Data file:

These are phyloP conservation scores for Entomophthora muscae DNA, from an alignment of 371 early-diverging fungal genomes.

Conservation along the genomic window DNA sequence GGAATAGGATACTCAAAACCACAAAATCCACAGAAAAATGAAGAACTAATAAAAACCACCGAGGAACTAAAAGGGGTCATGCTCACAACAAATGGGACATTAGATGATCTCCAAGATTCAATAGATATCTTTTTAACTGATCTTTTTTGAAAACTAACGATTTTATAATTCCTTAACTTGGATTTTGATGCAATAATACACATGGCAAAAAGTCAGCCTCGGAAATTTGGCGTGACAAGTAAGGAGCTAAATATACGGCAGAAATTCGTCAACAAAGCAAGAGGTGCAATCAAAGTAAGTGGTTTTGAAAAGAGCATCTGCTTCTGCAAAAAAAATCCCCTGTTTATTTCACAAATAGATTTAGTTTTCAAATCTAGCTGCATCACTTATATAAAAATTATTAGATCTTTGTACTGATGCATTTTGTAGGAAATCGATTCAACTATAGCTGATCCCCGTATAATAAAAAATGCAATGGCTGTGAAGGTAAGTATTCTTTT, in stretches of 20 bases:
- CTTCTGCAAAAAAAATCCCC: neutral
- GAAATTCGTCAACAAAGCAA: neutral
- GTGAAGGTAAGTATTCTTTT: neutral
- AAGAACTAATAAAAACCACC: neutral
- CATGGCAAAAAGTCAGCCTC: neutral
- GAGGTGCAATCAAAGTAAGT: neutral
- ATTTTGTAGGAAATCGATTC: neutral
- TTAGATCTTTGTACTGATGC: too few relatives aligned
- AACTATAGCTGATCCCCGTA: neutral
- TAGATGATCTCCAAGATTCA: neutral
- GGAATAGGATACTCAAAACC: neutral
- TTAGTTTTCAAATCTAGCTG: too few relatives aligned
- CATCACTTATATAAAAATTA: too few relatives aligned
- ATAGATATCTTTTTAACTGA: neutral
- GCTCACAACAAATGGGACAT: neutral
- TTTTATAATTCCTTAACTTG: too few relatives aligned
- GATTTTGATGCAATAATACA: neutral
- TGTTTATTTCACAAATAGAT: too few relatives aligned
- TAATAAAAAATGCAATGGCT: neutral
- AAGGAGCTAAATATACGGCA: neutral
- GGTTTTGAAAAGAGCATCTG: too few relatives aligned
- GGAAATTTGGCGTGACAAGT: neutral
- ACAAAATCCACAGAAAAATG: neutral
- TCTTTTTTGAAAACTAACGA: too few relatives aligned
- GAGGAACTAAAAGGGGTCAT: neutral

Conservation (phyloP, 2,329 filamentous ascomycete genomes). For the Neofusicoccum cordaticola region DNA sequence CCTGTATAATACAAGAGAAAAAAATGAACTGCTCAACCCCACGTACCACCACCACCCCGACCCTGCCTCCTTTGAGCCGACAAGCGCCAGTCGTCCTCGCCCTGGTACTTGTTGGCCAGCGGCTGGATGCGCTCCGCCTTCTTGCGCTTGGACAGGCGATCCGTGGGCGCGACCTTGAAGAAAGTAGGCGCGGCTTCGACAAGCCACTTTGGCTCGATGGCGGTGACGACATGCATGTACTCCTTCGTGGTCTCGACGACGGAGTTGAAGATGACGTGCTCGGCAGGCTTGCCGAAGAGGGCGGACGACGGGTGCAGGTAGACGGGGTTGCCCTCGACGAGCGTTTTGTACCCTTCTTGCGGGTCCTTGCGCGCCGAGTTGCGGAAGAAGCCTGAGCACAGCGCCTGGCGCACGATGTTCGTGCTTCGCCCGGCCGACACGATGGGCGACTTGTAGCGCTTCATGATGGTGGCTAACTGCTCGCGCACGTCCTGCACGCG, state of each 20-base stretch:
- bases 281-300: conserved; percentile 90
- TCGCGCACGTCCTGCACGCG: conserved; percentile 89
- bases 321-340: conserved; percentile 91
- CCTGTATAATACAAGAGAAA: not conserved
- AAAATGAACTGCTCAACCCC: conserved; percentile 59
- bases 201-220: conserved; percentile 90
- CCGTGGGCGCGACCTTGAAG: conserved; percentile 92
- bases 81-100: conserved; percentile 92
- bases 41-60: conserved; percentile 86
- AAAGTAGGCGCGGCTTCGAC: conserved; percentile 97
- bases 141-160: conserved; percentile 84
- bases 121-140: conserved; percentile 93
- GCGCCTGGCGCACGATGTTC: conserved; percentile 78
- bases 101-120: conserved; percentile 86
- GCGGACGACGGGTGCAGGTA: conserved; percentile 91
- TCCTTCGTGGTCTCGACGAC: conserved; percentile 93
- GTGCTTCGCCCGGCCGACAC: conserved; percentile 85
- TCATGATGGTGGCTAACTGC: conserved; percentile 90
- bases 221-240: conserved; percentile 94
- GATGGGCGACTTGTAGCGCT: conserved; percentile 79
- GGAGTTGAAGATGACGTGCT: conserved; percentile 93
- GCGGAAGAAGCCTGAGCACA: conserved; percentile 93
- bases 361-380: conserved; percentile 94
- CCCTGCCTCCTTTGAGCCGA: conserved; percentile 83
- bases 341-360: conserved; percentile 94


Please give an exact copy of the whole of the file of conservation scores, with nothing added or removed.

These are phyloP conservation scores for Entomophthora muscae DNA, from an alignment of 371 early-diverging fungal genomes.

Conservation along the genomic window DNA sequence GGAATAGGATACTCAAAACCACAAAATCCACAGAAAAATGAAGAACTAATAAAAACCACCGAGGAACTAAAAGGGGTCATGCTCACAACAAATGGGACATTAGATGATCTCCAAGATTCAATAGATATCTTTTTAACTGATCTTTTTTGAAAACTAACGATTTTATAATTCCTTAACTTGGATTTTGATGCAATAATACACATGGCAAAAAGTCAGCCTCGGAAATTTGGCGTGACAAGTAAGGAGCTAAATATACGGCAGAAATTCGTCAACAAAGCAAGAGGTGCAATCAAAGTAAGTGGTTTTGAAAAGAGCATCTGCTTCTGCAAAAAAAATCCCCTGTTTATTTCACAAATAGATTTAGTTTTCAAATCTAGCTGCATCACTTATATAAAAATTATTAGATCTTTGTACTGATGCATTTTGTAGGAAATCGATTCAACTATAGCTGATCCCCGTATAATAAAAAATGCAATGGCTGTGAAGGTAAGTATTCTTTT, in stretches of 20 bases:
- CTTCTGCAAAAAAAATCCCC: neutral
- GAAATTCGTCAACAAAGCAA: neutral
- GTGAAGGTAAGTATTCTTTT: neutral
- AAGAACTAATAAAAACCACC: neutral
- CATGGCAAAAAGTCAGCCTC: neutral
- GAGGTGCAATCAAAGTAAGT: neutral
- ATTTTGTAGGAAATCGATTC: neutral
- TTAGATCTTTGTACTGATGC: too few relatives aligned
- AACTATAGCTGATCCCCGTA: neutral
- TAGATGATCTCCAAGATTCA: neutral
- GGAATAGGATACTCAAAACC: neutral
- TTAGTTTTCAAATCTAGCTG: too few relatives aligned
- CATCACTTATATAAAAATTA: too few relatives aligned
- ATAGATATCTTTTTAACTGA: neutral
- GCTCACAACAAATGGGACAT: neutral
- TTTTATAATTCCTTAACTTG: too few relatives aligned
- GATTTTGATGCAATAATACA: neutral
- TGTTTATTTCACAAATAGAT: too few relatives aligned
- TAATAAAAAATGCAATGGCT: neutral
- AAGGAGCTAAATATACGGCA: neutral
- GGTTTTGAAAAGAGCATCTG: too few relatives aligned
- GGAAATTTGGCGTGACAAGT: neutral
- ACAAAATCCACAGAAAAATG: neutral
- TCTTTTTTGAAAACTAACGA: too few relatives aligned
- GAGGAACTAAAAGGGGTCAT: neutral

Conservation (phyloP, 2,329 filamentous ascomycete genomes). For the Neofusicoccum cordaticola region DNA sequence CCTGTATAATACAAGAGAAAAAAATGAACTGCTCAACCCCACGTACCACCACCACCCCGACCCTGCCTCCTTTGAGCCGACAAGCGCCAGTCGTCCTCGCCCTGGTACTTGTTGGCCAGCGGCTGGATGCGCTCCGCCTTCTTGCGCTTGGACAGGCGATCCGTGGGCGCGACCTTGAAGAAAGTAGGCGCGGCTTCGACAAGCCACTTTGGCTCGATGGCGGTGACGACATGCATGTACTCCTTCGTGGTCTCGACGACGGAGTTGAAGATGACGTGCTCGGCAGGCTTGCCGAAGAGGGCGGACGACGGGTGCAGGTAGACGGGGTTGCCCTCGACGAGCGTTTTGTACCCTTCTTGCGGGTCCTTGCGCGCCGAGTTGCGGAAGAAGCCTGAGCACAGCGCCTGGCGCACGATGTTCGTGCTTCGCCCGGCCGACACGATGGGCGACTTGTAGCGCTTCATGATGGTGGCTAACTGCTCGCGCACGTCCTGCACGCG, state of each 20-base stretch:
- bases 281-300: conserved; percentile 90
- TCGCGCACGTCCTGCACGCG: conserved; percentile 89
- bases 321-340: conserved; percentile 91
- CCTGTATAATACAAGAGAAA: not conserved
- AAAATGAACTGCTCAACCCC: conserved; percentile 59
- bases 201-220: conserved; percentile 90
- CCGTGGGCGCGACCTTGAAG: conserved; percentile 92
- bases 81-100: conserved; percentile 92
- bases 41-60: conserved; percentile 86
- AAAGTAGGCGCGGCTTCGAC: conserved; percentile 97
- bases 141-160: conserved; percentile 84
- bases 121-140: conserved; percentile 93
- GCGCCTGGCGCACGATGTTC: conserved; percentile 78
- bases 101-120: conserved; percentile 86
- GCGGACGACGGGTGCAGGTA: conserved; percentile 91
- TCCTTCGTGGTCTCGACGAC: conserved; percentile 93
- GTGCTTCGCCCGGCCGACAC: conserved; percentile 85
- TCATGATGGTGGCTAACTGC: conserved; percentile 90
- bases 221-240: conserved; percentile 94
- GATGGGCGACTTGTAGCGCT: conserved; percentile 79
- GGAGTTGAAGATGACGTGCT: conserved; percentile 93
- GCGGAAGAAGCCTGAGCACA: conserved; percentile 93
- bases 361-380: conserved; percentile 94
- CCCTGCCTCCTTTGAGCCGA: conserved; percentile 83
- bases 341-360: conserved; percentile 94